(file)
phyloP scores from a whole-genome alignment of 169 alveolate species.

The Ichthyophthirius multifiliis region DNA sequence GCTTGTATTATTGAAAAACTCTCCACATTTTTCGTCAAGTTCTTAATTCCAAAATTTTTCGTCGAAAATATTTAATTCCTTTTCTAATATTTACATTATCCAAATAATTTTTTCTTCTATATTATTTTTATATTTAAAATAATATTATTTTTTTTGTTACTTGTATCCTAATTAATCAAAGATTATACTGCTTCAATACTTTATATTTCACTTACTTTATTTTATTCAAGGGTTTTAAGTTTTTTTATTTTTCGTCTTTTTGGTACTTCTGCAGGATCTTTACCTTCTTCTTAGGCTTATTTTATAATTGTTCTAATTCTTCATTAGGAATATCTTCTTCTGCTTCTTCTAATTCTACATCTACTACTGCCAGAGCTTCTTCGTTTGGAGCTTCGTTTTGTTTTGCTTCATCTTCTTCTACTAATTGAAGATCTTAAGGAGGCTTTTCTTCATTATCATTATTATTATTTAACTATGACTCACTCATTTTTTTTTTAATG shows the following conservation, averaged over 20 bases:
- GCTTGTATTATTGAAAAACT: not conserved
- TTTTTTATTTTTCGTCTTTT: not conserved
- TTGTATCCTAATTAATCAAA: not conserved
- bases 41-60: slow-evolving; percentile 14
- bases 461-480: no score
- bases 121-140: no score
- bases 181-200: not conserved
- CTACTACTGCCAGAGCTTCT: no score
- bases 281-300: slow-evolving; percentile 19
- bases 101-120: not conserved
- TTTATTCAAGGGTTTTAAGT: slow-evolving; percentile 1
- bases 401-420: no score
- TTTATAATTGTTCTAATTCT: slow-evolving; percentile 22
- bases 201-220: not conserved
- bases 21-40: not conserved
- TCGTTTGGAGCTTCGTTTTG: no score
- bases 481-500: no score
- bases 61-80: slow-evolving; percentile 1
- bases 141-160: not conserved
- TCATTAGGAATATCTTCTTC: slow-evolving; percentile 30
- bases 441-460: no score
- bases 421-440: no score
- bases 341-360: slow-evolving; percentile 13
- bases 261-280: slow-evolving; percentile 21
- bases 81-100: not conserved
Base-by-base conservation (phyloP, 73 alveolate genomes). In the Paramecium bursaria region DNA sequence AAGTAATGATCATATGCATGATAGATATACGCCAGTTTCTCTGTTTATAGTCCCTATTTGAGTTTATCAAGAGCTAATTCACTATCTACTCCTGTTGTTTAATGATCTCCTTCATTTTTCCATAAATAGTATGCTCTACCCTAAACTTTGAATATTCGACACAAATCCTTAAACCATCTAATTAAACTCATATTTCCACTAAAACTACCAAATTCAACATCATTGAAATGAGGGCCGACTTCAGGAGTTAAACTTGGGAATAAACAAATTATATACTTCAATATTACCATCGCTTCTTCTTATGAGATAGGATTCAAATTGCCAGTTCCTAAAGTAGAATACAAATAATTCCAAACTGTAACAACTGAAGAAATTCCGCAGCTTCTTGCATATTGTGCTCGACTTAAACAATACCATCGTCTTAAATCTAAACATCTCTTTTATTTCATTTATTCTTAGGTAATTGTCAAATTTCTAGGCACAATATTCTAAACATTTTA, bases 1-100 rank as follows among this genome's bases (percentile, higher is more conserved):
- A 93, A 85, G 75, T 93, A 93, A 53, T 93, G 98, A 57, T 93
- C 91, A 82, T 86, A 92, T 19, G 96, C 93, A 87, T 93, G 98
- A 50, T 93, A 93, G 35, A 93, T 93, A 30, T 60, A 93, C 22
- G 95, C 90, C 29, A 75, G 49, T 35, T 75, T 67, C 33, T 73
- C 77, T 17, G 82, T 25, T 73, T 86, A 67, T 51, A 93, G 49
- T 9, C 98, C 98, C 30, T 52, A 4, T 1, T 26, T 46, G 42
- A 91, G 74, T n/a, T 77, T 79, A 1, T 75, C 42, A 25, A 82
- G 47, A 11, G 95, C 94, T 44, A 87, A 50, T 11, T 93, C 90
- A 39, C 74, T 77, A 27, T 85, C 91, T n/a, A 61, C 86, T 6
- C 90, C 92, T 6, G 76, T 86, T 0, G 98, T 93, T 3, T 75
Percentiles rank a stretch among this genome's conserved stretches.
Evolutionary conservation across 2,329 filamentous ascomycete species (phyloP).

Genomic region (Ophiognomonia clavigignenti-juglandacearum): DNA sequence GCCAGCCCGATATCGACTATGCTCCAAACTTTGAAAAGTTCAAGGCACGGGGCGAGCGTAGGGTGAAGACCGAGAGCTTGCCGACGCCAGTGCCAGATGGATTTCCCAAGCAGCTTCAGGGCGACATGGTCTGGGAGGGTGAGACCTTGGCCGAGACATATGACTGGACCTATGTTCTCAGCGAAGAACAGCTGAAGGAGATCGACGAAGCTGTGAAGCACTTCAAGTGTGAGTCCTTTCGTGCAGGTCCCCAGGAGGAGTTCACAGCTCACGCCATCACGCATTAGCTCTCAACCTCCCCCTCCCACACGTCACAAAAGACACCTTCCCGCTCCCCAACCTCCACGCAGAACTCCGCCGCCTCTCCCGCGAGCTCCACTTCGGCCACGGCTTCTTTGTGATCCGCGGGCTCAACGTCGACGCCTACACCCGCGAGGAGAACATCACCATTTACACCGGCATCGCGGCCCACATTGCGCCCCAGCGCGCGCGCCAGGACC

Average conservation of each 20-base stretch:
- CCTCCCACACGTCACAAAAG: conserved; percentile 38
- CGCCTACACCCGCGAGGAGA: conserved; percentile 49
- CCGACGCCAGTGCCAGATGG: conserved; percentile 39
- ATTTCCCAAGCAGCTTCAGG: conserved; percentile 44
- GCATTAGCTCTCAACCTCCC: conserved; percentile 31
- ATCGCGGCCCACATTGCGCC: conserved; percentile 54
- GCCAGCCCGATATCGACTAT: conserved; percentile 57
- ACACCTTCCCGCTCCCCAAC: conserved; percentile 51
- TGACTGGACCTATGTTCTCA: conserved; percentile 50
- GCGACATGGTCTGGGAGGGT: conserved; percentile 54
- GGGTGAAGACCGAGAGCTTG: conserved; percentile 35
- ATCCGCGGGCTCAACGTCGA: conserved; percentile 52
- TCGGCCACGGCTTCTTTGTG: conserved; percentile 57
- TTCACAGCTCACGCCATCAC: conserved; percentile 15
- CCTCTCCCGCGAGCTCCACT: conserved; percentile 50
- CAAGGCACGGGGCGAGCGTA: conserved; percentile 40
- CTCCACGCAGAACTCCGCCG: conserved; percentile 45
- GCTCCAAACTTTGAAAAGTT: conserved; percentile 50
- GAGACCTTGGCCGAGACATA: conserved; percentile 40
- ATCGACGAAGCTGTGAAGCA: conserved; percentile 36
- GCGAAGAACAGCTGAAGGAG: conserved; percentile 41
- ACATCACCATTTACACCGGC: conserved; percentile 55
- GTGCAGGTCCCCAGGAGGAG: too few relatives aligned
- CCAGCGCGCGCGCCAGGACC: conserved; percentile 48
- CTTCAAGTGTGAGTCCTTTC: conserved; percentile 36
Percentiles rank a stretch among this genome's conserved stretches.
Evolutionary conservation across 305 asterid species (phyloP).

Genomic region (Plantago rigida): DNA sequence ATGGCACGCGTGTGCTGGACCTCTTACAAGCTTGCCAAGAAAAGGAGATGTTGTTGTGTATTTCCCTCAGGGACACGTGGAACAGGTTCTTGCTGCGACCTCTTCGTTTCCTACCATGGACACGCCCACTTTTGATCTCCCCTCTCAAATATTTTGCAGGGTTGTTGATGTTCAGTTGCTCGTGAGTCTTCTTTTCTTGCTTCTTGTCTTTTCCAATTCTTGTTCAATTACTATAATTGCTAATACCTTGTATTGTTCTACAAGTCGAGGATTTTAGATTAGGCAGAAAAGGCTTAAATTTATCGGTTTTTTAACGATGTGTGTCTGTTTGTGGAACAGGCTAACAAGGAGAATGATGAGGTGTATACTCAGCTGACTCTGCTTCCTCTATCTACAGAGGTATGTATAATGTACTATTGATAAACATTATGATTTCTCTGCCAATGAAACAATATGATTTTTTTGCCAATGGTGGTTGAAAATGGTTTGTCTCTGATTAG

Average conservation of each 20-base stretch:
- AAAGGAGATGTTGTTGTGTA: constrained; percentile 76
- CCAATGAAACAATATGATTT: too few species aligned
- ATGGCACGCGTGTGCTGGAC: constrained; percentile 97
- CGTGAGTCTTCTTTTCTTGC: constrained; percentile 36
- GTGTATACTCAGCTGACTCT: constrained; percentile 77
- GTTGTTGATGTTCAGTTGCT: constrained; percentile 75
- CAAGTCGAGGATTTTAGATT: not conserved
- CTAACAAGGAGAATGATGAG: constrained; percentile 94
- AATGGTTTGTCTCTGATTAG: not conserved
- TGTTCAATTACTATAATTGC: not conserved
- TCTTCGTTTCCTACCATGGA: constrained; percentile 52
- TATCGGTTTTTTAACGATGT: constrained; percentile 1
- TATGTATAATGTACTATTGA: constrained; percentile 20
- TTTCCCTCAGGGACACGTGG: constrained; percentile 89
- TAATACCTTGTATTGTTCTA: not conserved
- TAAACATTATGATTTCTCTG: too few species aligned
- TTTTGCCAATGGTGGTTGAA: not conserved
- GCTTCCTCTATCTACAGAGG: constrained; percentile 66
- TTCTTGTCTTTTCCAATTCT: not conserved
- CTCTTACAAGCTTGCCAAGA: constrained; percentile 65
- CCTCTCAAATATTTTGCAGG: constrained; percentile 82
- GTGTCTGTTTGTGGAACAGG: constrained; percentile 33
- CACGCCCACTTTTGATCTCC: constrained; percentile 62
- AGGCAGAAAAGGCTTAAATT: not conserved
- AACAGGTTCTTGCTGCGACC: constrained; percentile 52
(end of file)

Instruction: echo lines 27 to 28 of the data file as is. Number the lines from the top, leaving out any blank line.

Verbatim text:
- bases 81-100: not conserved
Base-by-base conservation (phyloP, 73 alveolate genomes). In the Paramecium bursaria region DNA sequence AAGTAATGATCATATGCATGATAGATATACGCCAGTTTCTCTGTTTATAGTCCCTATTTGAGTTTATCAAGAGCTAATTCACTATCTACTCCTGTTGTTTAATGATCTCCTTCATTTTTCCATAAATAGTATGCTCTACCCTAAACTTTGAATATTCGACACAAATCCTTAAACCATCTAATTAAACTCATATTTCCACTAAAACTACCAAATTCAACATCATTGAAATGAGGGCCGACTTCAGGAGTTAAACTTGGGAATAAACAAATTATATACTTCAATATTACCATCGCTTCTTCTTATGAGATAGGATTCAAATTGCCAGTTCCTAAAGTAGAATACAAATAATTCCAAACTGTAACAACTGAAGAAATTCCGCAGCTTCTTGCATATTGTGCTCGACTTAAACAATACCATCGTCTTAAATCTAAACATCTCTTTTATTTCATTTATTCTTAGGTAATTGTCAAATTTCTAGGCACAATATTCTAAACATTTTA, bases 1-100 rank as follows among this genome's bases (percentile, higher is more conserved):